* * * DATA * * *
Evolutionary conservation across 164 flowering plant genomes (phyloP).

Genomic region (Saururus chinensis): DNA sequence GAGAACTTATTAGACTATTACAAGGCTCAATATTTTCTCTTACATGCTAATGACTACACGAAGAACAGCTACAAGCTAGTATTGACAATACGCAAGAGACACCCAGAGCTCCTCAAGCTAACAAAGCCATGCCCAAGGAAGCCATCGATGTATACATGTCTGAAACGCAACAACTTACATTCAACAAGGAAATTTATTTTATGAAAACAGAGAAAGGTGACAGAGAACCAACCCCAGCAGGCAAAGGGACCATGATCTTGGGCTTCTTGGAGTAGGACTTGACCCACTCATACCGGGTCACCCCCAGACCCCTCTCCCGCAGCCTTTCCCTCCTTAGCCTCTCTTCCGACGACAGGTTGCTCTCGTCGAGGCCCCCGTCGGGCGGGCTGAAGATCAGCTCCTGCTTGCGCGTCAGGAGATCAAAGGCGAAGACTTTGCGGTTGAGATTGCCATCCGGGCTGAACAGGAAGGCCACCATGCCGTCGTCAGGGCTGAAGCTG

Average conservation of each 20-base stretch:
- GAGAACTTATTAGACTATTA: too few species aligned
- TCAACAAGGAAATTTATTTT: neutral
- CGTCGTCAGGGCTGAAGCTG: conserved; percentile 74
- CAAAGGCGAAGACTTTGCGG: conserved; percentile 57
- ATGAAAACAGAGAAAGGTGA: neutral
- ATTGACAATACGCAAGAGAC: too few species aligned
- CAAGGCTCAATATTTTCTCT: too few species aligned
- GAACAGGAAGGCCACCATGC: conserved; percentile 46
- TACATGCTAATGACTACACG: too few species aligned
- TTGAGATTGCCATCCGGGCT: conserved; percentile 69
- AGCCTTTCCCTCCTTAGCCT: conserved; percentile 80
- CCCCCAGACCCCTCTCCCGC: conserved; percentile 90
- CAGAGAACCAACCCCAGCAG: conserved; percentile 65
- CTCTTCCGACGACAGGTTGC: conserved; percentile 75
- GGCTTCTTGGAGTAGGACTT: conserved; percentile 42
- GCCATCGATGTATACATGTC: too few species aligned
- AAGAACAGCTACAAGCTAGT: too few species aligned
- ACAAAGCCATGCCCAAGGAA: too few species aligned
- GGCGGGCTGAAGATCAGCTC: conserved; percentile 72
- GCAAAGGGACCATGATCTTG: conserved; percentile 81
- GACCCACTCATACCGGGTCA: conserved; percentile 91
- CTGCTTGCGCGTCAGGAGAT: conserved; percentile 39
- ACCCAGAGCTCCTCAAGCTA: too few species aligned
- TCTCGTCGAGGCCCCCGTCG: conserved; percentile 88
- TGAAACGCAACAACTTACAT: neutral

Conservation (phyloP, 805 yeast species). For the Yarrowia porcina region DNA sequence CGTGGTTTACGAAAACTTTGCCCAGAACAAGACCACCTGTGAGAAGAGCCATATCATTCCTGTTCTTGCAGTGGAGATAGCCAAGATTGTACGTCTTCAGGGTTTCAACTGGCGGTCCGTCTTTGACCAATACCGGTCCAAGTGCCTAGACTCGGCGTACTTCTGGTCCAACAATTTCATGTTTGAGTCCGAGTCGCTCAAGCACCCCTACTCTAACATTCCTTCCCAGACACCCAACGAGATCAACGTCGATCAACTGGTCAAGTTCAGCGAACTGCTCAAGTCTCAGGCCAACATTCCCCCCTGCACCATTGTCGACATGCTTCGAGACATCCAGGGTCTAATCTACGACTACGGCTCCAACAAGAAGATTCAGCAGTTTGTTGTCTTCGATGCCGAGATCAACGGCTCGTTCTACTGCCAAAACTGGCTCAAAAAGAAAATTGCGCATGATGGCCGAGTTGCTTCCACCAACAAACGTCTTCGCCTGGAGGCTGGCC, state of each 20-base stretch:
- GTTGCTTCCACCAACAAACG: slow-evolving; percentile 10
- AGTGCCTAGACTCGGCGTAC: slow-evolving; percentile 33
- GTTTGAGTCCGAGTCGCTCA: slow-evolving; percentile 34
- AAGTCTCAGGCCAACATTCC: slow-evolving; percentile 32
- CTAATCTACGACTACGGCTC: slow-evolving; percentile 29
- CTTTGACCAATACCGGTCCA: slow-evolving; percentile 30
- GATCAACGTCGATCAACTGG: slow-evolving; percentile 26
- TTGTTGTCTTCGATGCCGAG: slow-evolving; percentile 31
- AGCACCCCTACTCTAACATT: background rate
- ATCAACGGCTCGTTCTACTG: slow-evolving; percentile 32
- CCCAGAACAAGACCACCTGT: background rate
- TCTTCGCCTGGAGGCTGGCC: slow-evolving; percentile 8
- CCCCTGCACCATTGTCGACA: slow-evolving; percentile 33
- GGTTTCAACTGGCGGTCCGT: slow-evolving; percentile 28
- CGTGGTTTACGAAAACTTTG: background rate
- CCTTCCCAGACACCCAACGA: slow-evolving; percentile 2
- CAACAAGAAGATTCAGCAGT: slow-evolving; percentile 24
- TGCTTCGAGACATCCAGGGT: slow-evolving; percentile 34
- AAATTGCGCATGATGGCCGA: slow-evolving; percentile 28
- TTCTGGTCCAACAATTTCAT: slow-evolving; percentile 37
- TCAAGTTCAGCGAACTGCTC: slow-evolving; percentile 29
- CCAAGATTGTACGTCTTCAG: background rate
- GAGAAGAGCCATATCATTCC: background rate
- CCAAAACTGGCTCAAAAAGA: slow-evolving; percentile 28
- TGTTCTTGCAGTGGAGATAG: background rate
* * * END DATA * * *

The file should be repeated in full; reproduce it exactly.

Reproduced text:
Evolutionary conservation across 164 flowering plant genomes (phyloP).

Genomic region (Saururus chinensis): DNA sequence GAGAACTTATTAGACTATTACAAGGCTCAATATTTTCTCTTACATGCTAATGACTACACGAAGAACAGCTACAAGCTAGTATTGACAATACGCAAGAGACACCCAGAGCTCCTCAAGCTAACAAAGCCATGCCCAAGGAAGCCATCGATGTATACATGTCTGAAACGCAACAACTTACATTCAACAAGGAAATTTATTTTATGAAAACAGAGAAAGGTGACAGAGAACCAACCCCAGCAGGCAAAGGGACCATGATCTTGGGCTTCTTGGAGTAGGACTTGACCCACTCATACCGGGTCACCCCCAGACCCCTCTCCCGCAGCCTTTCCCTCCTTAGCCTCTCTTCCGACGACAGGTTGCTCTCGTCGAGGCCCCCGTCGGGCGGGCTGAAGATCAGCTCCTGCTTGCGCGTCAGGAGATCAAAGGCGAAGACTTTGCGGTTGAGATTGCCATCCGGGCTGAACAGGAAGGCCACCATGCCGTCGTCAGGGCTGAAGCTG

Average conservation of each 20-base stretch:
- GAGAACTTATTAGACTATTA: too few species aligned
- TCAACAAGGAAATTTATTTT: neutral
- CGTCGTCAGGGCTGAAGCTG: conserved; percentile 74
- CAAAGGCGAAGACTTTGCGG: conserved; percentile 57
- ATGAAAACAGAGAAAGGTGA: neutral
- ATTGACAATACGCAAGAGAC: too few species aligned
- CAAGGCTCAATATTTTCTCT: too few species aligned
- GAACAGGAAGGCCACCATGC: conserved; percentile 46
- TACATGCTAATGACTACACG: too few species aligned
- TTGAGATTGCCATCCGGGCT: conserved; percentile 69
- AGCCTTTCCCTCCTTAGCCT: conserved; percentile 80
- CCCCCAGACCCCTCTCCCGC: conserved; percentile 90
- CAGAGAACCAACCCCAGCAG: conserved; percentile 65
- CTCTTCCGACGACAGGTTGC: conserved; percentile 75
- GGCTTCTTGGAGTAGGACTT: conserved; percentile 42
- GCCATCGATGTATACATGTC: too few species aligned
- AAGAACAGCTACAAGCTAGT: too few species aligned
- ACAAAGCCATGCCCAAGGAA: too few species aligned
- GGCGGGCTGAAGATCAGCTC: conserved; percentile 72
- GCAAAGGGACCATGATCTTG: conserved; percentile 81
- GACCCACTCATACCGGGTCA: conserved; percentile 91
- CTGCTTGCGCGTCAGGAGAT: conserved; percentile 39
- ACCCAGAGCTCCTCAAGCTA: too few species aligned
- TCTCGTCGAGGCCCCCGTCG: conserved; percentile 88
- TGAAACGCAACAACTTACAT: neutral

Conservation (phyloP, 805 yeast species). For the Yarrowia porcina region DNA sequence CGTGGTTTACGAAAACTTTGCCCAGAACAAGACCACCTGTGAGAAGAGCCATATCATTCCTGTTCTTGCAGTGGAGATAGCCAAGATTGTACGTCTTCAGGGTTTCAACTGGCGGTCCGTCTTTGACCAATACCGGTCCAAGTGCCTAGACTCGGCGTACTTCTGGTCCAACAATTTCATGTTTGAGTCCGAGTCGCTCAAGCACCCCTACTCTAACATTCCTTCCCAGACACCCAACGAGATCAACGTCGATCAACTGGTCAAGTTCAGCGAACTGCTCAAGTCTCAGGCCAACATTCCCCCCTGCACCATTGTCGACATGCTTCGAGACATCCAGGGTCTAATCTACGACTACGGCTCCAACAAGAAGATTCAGCAGTTTGTTGTCTTCGATGCCGAGATCAACGGCTCGTTCTACTGCCAAAACTGGCTCAAAAAGAAAATTGCGCATGATGGCCGAGTTGCTTCCACCAACAAACGTCTTCGCCTGGAGGCTGGCC, state of each 20-base stretch:
- GTTGCTTCCACCAACAAACG: slow-evolving; percentile 10
- AGTGCCTAGACTCGGCGTAC: slow-evolving; percentile 33
- GTTTGAGTCCGAGTCGCTCA: slow-evolving; percentile 34
- AAGTCTCAGGCCAACATTCC: slow-evolving; percentile 32
- CTAATCTACGACTACGGCTC: slow-evolving; percentile 29
- CTTTGACCAATACCGGTCCA: slow-evolving; percentile 30
- GATCAACGTCGATCAACTGG: slow-evolving; percentile 26
- TTGTTGTCTTCGATGCCGAG: slow-evolving; percentile 31
- AGCACCCCTACTCTAACATT: background rate
- ATCAACGGCTCGTTCTACTG: slow-evolving; percentile 32
- CCCAGAACAAGACCACCTGT: background rate
- TCTTCGCCTGGAGGCTGGCC: slow-evolving; percentile 8
- CCCCTGCACCATTGTCGACA: slow-evolving; percentile 33
- GGTTTCAACTGGCGGTCCGT: slow-evolving; percentile 28
- CGTGGTTTACGAAAACTTTG: background rate
- CCTTCCCAGACACCCAACGA: slow-evolving; percentile 2
- CAACAAGAAGATTCAGCAGT: slow-evolving; percentile 24
- TGCTTCGAGACATCCAGGGT: slow-evolving; percentile 34
- AAATTGCGCATGATGGCCGA: slow-evolving; percentile 28
- TTCTGGTCCAACAATTTCAT: slow-evolving; percentile 37
- TCAAGTTCAGCGAACTGCTC: slow-evolving; percentile 29
- CCAAGATTGTACGTCTTCAG: background rate
- GAGAAGAGCCATATCATTCC: background rate
- CCAAAACTGGCTCAAAAAGA: slow-evolving; percentile 28
- TGTTCTTGCAGTGGAGATAG: background rate